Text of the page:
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Soldiers, when committed to a task, can’t compromise. It’s unrelenting devotion to the standards of duty and courage, absolute loyalty to others, not letting the task go until it’s been done.”

John Keegan

 

Geesh, another blog.  And yes more words from a former soldier, a career soldier.  But this is not for you, it’s for me.  These are words I’ve wanted to put down for years and finally have time and energy to do it.

So what is this about?  It is simply the experiences of a career soldier, the slow slide to war after 9-11 and the impact of 3 years of war on an individual, a family and those involved.  It has been an odd caserole of the need for intimacy, emotional and physical and the hesitation to be intimate because of the risk.  The need to embrace humanity’s most primal desires and the inability to find a similar spirit.  And it is likely a tale of gross selfishness, selflessness and a chronic feeling of  complete betrayal by those I’d hoped would be my most intimate partners.

After 9-11 I spent the next 4 years cleaning up after bad decisions by careerist officers, taking care of Uncle Sam’s dirty laundry.  I was not a fast burner..one of those officers identified for greatness but I did have the reputation of getting it done.  I was known to be a problem solver.  It might not be pretty but it will happen.

Who am I or perhaps more important who was I.  In 2001 I was a Field Grade officer in the Army in a position of relative authority serving in a premier combat division of the US Army.  I was married, had a son and a career that was at once reasonably successful and very enjoyable.  I loved what I did.

What follows is not a story of bravery, great battles, exciting events.  I am no hero.  Rather it is a story of how most soldiers go to war, at least in the last 15 years and what the outcomes are once that soldier returns.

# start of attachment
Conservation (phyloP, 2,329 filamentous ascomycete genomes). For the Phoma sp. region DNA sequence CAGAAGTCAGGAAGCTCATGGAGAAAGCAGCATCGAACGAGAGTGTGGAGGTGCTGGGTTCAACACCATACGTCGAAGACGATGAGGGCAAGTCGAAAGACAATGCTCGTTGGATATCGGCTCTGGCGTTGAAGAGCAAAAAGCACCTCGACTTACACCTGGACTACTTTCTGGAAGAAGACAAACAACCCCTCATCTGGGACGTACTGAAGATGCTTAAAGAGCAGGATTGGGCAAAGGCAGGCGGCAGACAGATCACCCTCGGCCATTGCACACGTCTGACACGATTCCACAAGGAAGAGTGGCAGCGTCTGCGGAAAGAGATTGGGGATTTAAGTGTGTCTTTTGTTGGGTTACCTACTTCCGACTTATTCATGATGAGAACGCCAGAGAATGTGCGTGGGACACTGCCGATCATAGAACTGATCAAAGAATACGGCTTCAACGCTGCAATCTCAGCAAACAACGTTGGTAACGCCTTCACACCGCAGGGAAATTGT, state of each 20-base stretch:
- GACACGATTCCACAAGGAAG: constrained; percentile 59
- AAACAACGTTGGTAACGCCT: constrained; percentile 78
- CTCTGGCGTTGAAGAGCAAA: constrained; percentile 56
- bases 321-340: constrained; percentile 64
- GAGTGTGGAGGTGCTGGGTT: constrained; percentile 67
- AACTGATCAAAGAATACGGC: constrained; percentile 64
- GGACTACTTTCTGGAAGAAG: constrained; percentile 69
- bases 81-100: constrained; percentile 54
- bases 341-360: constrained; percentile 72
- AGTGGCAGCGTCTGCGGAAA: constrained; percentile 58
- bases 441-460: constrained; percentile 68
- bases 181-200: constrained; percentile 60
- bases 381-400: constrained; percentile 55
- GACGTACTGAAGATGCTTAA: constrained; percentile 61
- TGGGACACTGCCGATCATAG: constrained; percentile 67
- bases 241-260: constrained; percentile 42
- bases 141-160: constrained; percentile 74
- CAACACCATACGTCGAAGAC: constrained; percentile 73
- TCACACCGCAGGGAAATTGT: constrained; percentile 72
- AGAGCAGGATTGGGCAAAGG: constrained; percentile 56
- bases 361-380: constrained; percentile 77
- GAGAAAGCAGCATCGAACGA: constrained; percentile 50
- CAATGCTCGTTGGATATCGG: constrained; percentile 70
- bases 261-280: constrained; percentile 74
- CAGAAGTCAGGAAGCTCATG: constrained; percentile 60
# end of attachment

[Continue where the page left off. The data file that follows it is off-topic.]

My purpose is quite simple.  To lay down these memories, put some of them away and add context to others.  This series of posts is a living document and each chapter will evolve with additional detail and thought over time.

 

 

Cutting ties

And so, as time goes on and memories become sanctified I’ve come to realize my true role in the lives of Sunny Skies and Sunseeker.  Sadly that role was to provide an outlet for suppressed desires and relief from a meaningless marital relationship. I’m actually furious at both as I think about it and saddened since I thought I was smarter than that.

I was connected to Sunny Skies via social media but…I’ve cut those ties.  She has no right to know of my life and I have no desire to be one of the people in her sphere.  It’s obvious that although our time together brought me to think only of her.  Her thoughts were only of herself and no one needs that, even in memory.

As for Sunseeker she fell off the planet.  I hope to see her one more time before my life ends but..not counting on it. I’m mad as hell at her and likely she is mad as hell at me.

To be continued…..

Let’s go to war

 

War is too serious a matter to leave to soldiers.”

William Tecumseh Sherman

 

9-11 touched everyone’s life.  Some more than others.  In my case, at the installation I was stationed at we were consumed by preparation for war and securing the installation, Ft Campbell KY.  We guarded ourselves a lot.

I was in command of a battalion as a Major.  Not how this is supposed to work.  The Lieutenant Colonel who was actually the commander of the unit was off in Kosovo trying to be a hero.  In conversations with him before he left it was clear he saw Kosovo as an opportunity to shine.  He never anticipated we’d get into a real shooting war and after 9-11 I received a lot of e-mail guidance from him.  I would just read and delete as he was not in a position to make decisions.  He asked for deployment and he got it.  For the spin up to send troops to Afghanistan he was irrelevant.

As a commander I found myself in the position to send soldiers to Afghanistan in support of a combat brigade.  Not the easiest thing since the bulk of my unit was deployed to other contingencies.  The actual commander had taken all the really competent soldiers with him and I was left with the clerk, jerks, spoons and criminals.  The soldiers remaining at home station were not exactly the best and the brightest. On top of preparation for combat was the need to re assure the families of soldiers that they were safe and their world had not collapsed.  Perhaps it’s difficult to understand so many years later but there was a genuine fear that all the soldiers would leave, deploying into a hellish environment of death.  That is not hyperbole.

Imagine sending your child to school and there are soldiers on gun trucks with Caliber .50 machine guns guarding the school.  The kids loved it and they competed for the chance to take the soldiers lunch.  What the little one’s did not understand is those guns were locked and loaded and the threat was treated as very real.  The soldiers themselves were eager and ready but the idea of prolonged separation really played on the minds of spouses and families.